Should the Tigers shop Miguel Cabrera?

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The Detroit News’ Lynn Henning is speculating/fantasizing this morning about the Tigers trading Miguel Cabrera.  Cabrera for Clay Buchholz is mentioned.  Like so many other stories this time of the year it’s based on nothing other than a no comment from a General Manager and informed speculation (i.e. the fact that the Red Sox could clearly use and afford the guy), but such is the wood that keeps the hot stove burning.

I think the key thing animating this topic is not to immediately assume that just because a guy has a high salary that he should be moved when a team is cost cutting as the Tigers are presumed to be doing.

Yes, certainly Cabrera is the most expensive Tiger, but is he unreasonably expensive? Cabrera will make $20 million in 2010 and 2011, and beyond that he will make $21 million in 2012 and 2013, and $22 million in 2014 and in 2015.  If you believe the values that FanGraphs places on players based on their production, Cabrera’s 2009 season was worth around $24 million. His 2009 production: just about his career averages. Those prices? Probably at or even below what any given team will pay for its best player between now and 2015.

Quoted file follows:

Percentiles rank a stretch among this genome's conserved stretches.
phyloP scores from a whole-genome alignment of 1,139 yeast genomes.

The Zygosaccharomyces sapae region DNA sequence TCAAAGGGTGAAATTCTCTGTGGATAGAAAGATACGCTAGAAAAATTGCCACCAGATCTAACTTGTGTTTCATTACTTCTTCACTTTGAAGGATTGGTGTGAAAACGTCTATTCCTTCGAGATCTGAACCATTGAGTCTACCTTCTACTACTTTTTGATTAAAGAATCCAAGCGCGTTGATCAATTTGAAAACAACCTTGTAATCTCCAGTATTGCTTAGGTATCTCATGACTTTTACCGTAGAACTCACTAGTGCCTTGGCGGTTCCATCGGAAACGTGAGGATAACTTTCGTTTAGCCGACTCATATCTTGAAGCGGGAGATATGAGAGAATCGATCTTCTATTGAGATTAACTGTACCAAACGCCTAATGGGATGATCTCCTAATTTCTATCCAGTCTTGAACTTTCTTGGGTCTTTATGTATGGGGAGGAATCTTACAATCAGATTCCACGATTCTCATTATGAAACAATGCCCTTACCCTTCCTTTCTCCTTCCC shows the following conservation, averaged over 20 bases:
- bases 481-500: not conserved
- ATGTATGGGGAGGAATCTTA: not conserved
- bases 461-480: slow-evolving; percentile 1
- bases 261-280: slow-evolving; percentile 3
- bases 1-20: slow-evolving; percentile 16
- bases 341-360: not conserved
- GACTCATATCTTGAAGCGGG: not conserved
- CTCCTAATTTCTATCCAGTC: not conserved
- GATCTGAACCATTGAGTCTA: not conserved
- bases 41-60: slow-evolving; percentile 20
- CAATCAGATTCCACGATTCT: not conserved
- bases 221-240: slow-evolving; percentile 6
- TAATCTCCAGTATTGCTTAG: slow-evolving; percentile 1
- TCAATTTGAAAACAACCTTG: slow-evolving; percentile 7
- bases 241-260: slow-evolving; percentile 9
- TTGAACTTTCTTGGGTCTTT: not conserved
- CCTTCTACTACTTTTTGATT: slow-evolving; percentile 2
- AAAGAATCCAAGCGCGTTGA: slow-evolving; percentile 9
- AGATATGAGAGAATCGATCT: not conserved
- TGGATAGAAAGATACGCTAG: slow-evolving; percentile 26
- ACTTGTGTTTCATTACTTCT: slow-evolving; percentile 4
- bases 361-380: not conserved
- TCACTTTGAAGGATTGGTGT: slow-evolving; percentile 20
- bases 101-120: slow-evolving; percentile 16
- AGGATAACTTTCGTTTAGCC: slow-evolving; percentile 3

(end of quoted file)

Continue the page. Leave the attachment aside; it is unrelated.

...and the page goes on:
Cabrera will be 32 years-old at the end of this deal.  If he stays healthy, it’s reasonable to assume that he’ll earn his keep from a production perspective through the length of the contract.  The Tigers will still need to pay a first baseman. They will still need someone to hit the ball. They will still need to give fans a reason to come to the park. Cabrera is likely to provide all of those things, and even if it’s at a high rate of pay, it’s not at an unreasonable rate of pay based on what he can do with the bat.  Value, in other words, is more important than cost.

But as Henning notes, health is a complicated issue for Cabrera. Was that incident on the final weekend of the season isolated, or is he a booze hound in training?  If the former, you have to keep Cabrera, I think, and do everything you can to keep him on the straight and narrow.  If the latter, take whatever you can get for the guy and go on your merry way. 

Report: Glen Perkins will retire from baseball

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According to MLB.com’s Rhett Bollinger, Twins GM Thad Levine told 1390 Granite City Sports that reliever Glen Perkins will retire.

Perkins, 34, has battled shoulder injuries over the last two years, limiting him to a total of 7 2/3 innings between 2016-17. His decision doesn’t come as much of a surprise given the circumstances. The Twins declined his $6.5 million club option back in October, making him a free agent.

Across parts of 12 seasons, all with the Twins, Perkins compiled a 3.88 ERA with 120 saves and a 504/158 K/BB ratio in 624 1/3 innings. He ranked among baseball’s best closers from 2013-15, racking up 102 of those saves with a 3.08 ERA. The lefty made the American League All-Star team in each of those three seasons.